JW: Tell us what it is like. I was privileged enough to be able to see the inside of your truck today, which is your whole living environment, but it's also your whole quilt shop, your whole quilt studio. Tell me about how you've got it set up in the there.

DW: The biggest challenge to doing it and not getting frustrated is organization. I've got a--I think it's a 48 or 42-quart tub with a closing top on it that I keep my notions and my projects in. When I'm going down the road they'll sit on my bunk. But when I'm quilting or getting prepared to quilt, it goes into one of the overhead areas so that I'll have enough work space. Just to give you an idea how big, and I mentioned this to your husband when he was in the truck looking, and I don't believe I got to tell you, but that's what they call a 70" Sleeper. I'm not sure if it's 70" high or 70" deep, but it's got a twin-sized bed, a few cabinets and not a whole lot of amenities, so the confined space requires that you get organized. What I found best, is to keep things in Tupperware or plastic containers to a point where I can stay organized and I know where my threads are at and where my needles are and where my machine feet are. Of course the little sewing machine that I've got is a Brother sewing machine. It's a nice little computerized machine. It sits on the floor during transport and it comes up on a platform that I built. It's basically just a sheet of plywood that I set on one of the cabinets with two little steel legs, I call them pogo legs that I can detach and put in the overhead storage areas. So it's very confined, but once you get in there and you get involved with the machine and the piecing and the enjoyment, you can lose all track of time.

JW: When I first went in I thought, 'Well this doesn't seem much like anybody is sewing in here.' As it unfolded and you set up your table and you got out your machine and you brought down your bins and so forth, it became more and more interesting to me, because I am a quilter. I found that it wasn't as close in there as I thought. It seemed like you still had room to be,room to create.

DW: Yes, yes. One of the things that I've also found is that for the privacy of the drivers, they have curtains. I have two sets on this particular truck. One goes all the way around the front windows and I can turn the radio, I've got a satellite radio in there, and I can turn the radio on kind of low and I've got a little refrigerator that is just down below the workstation that I usually keep cold drinks in. The workstation moves out of my way in case I need to get out of the truck or I need to stretch or go into a facility to take care of nature's business. I can get in and out fairly easy. Once you get over, like I say, the organization within the cab, it is quite comfortable.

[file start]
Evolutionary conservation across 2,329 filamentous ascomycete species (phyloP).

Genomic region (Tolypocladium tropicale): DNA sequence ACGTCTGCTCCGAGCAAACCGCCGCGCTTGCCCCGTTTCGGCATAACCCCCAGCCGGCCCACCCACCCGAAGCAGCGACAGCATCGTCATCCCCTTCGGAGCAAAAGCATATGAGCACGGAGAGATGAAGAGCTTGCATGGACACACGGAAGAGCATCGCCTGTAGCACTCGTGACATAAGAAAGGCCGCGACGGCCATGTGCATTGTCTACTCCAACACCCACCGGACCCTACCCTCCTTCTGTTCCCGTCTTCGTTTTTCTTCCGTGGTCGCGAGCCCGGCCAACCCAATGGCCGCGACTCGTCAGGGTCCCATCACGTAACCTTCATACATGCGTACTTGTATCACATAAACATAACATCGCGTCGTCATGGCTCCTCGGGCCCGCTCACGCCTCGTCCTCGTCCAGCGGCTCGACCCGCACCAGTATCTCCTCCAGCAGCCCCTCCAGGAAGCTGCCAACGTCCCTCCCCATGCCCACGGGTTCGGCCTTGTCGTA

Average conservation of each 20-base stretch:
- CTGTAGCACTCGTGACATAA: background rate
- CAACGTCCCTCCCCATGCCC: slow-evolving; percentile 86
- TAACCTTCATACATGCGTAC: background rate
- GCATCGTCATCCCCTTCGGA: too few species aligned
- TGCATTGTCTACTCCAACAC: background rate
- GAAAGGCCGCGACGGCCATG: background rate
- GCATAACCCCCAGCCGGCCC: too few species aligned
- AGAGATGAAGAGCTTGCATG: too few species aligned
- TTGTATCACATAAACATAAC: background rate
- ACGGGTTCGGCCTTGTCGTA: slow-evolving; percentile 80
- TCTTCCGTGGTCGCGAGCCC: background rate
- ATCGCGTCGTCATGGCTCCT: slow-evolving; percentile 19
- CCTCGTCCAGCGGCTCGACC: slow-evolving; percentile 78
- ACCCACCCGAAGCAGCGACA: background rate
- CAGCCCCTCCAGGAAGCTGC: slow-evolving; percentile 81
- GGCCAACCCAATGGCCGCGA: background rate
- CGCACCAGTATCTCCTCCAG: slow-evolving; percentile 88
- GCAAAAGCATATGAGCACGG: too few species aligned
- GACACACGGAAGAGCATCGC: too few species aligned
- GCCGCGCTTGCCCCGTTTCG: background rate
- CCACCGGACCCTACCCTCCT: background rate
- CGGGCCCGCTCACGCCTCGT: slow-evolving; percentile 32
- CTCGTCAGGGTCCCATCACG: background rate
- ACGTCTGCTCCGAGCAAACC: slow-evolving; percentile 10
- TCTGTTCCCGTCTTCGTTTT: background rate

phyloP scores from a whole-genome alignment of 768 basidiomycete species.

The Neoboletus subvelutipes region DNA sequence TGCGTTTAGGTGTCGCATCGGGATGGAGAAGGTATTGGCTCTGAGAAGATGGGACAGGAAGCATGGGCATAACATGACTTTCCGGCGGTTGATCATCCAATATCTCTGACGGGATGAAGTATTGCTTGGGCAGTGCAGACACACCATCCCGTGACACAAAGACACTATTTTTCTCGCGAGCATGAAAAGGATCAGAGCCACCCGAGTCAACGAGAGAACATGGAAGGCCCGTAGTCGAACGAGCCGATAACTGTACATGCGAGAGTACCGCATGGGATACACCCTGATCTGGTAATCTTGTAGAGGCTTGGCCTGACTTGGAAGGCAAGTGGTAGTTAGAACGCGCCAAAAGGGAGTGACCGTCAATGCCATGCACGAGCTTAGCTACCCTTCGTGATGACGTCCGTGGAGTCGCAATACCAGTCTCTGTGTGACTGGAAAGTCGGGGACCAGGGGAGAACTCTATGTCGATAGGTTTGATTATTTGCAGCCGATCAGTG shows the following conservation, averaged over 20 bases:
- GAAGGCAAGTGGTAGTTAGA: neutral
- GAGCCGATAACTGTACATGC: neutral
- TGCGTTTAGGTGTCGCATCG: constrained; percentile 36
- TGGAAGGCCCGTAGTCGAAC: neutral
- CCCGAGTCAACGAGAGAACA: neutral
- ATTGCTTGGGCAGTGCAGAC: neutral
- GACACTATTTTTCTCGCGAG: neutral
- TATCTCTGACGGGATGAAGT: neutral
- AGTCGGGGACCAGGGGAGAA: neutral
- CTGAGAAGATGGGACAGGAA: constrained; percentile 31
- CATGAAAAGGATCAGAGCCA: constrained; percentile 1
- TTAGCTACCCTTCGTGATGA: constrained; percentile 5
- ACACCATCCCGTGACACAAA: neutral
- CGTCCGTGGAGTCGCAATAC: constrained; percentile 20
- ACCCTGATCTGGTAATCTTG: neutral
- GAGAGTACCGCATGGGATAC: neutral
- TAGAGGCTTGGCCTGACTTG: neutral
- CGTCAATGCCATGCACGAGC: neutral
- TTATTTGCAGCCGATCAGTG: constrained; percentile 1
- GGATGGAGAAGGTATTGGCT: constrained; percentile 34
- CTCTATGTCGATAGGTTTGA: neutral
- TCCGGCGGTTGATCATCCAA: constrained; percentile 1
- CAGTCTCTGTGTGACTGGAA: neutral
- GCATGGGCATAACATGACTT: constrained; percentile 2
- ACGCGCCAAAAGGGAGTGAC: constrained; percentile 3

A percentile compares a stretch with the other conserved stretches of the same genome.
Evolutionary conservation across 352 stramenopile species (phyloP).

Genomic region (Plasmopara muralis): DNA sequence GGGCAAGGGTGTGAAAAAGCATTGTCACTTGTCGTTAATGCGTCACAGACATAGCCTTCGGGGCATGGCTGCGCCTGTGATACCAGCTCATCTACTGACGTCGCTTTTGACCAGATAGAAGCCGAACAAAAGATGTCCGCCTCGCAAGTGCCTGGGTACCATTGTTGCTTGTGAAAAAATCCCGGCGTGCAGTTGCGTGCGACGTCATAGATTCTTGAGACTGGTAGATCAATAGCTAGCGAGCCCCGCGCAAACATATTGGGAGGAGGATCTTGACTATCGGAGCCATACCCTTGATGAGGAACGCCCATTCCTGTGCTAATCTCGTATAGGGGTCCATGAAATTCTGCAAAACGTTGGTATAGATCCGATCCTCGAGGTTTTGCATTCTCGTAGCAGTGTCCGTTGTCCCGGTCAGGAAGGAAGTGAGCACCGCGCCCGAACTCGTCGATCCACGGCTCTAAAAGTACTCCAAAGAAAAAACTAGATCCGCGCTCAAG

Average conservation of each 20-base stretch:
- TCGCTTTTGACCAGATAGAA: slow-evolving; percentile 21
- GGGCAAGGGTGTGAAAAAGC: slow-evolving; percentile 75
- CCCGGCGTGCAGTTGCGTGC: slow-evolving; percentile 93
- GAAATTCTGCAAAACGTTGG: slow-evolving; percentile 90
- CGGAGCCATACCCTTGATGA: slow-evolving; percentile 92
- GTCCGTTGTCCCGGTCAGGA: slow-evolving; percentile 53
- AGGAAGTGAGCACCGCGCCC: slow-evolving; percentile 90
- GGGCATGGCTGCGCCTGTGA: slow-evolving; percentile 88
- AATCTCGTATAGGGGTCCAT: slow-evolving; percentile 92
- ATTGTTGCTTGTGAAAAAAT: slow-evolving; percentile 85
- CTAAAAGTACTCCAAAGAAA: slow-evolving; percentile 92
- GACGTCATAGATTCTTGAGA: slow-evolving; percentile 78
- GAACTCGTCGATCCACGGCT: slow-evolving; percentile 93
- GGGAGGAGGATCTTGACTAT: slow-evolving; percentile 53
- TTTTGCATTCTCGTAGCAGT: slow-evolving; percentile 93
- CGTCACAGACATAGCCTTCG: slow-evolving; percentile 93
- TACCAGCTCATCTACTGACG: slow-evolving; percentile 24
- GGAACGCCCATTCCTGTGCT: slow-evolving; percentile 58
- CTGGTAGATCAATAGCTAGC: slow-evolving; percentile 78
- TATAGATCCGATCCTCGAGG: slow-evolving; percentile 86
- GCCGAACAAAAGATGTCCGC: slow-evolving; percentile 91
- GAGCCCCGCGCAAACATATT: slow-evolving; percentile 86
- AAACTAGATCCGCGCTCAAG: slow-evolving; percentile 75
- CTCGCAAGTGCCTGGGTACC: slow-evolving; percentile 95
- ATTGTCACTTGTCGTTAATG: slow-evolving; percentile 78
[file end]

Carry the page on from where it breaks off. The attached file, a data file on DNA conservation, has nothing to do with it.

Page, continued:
JW: What about lighting?

DW: I've had to supplement the lighting. I've got some incandescent lights in the cab of the truck as well as an overhead fluorescent light, but I also use an Ott light, or a desk Ott light to give me the ability to see what I'm doing as I'm cutting and sewing.

JW: What about heat and cooling? How do you keep it comfortable in there when you're not driving, you're down for the night?

DW: The truck is set up to handle just about any weather condition that's available. It's very well insulated, from a soundproof as well as a weatherproof standpoint. It does have a system on it that allows me to actually turn on a heater, they call it a bunk heater, to warm the area up if it's cold out. A lot of states are going to a point were I can't idle and use air conditioning. But I've found that in most states, you open up the window and I've got a little fan I can set up that blows some cool air--very, very comfortable.

JW: Do you hook into electricity sometimes when you're in these stops?

DW: The truck has what they call an inverter on it that takes 12 volts and converts it to 110 volts and I've got some plug-in stations. That inverter handles all my electrical needs for household current, so I can use anything that you can use in your house, I can use on my truck.

JW: I understand that your wife traveled with you, but only for one week in your career. Would you tell me about that?

DW: [laughs.] My wife Dee, she's a super lady. Not only did she give me the idea to do this, but she's my best friend and partner. She had never been to Oregon and one of the trips that was scheduled for me was to go out to Portland, Oregon. We took the highway out through the canyon area there and took pictures of the Colombia River and we even got to see the paddle wheeler that was on there doing sight-seeing tours. It was kind of a twisty, turny, little nice scenic [route.]. I got over to Portland, did the unload and got reloaded. Then the adventure really started because she, her idea of camping is a 35' motor coach and we had some issues with going across the middle of Oregon on US 20, due to the lack of personal facilities. There were a couple of little towns that we were going through that I very much wanted to stop at because I knew that we could enjoy the afternoon. But there was no parking. She was beside herself when I told her, 'I don't have any place to park.' Then we get 150 miles out into the middle of nowhere in Oregon and she had to go to the bathroom. She found out what a bush was for. But that was kind of her experience. She says, 'I know it works for you, but it doesn't work for me. Don't ask me to do this again.' [laughs.]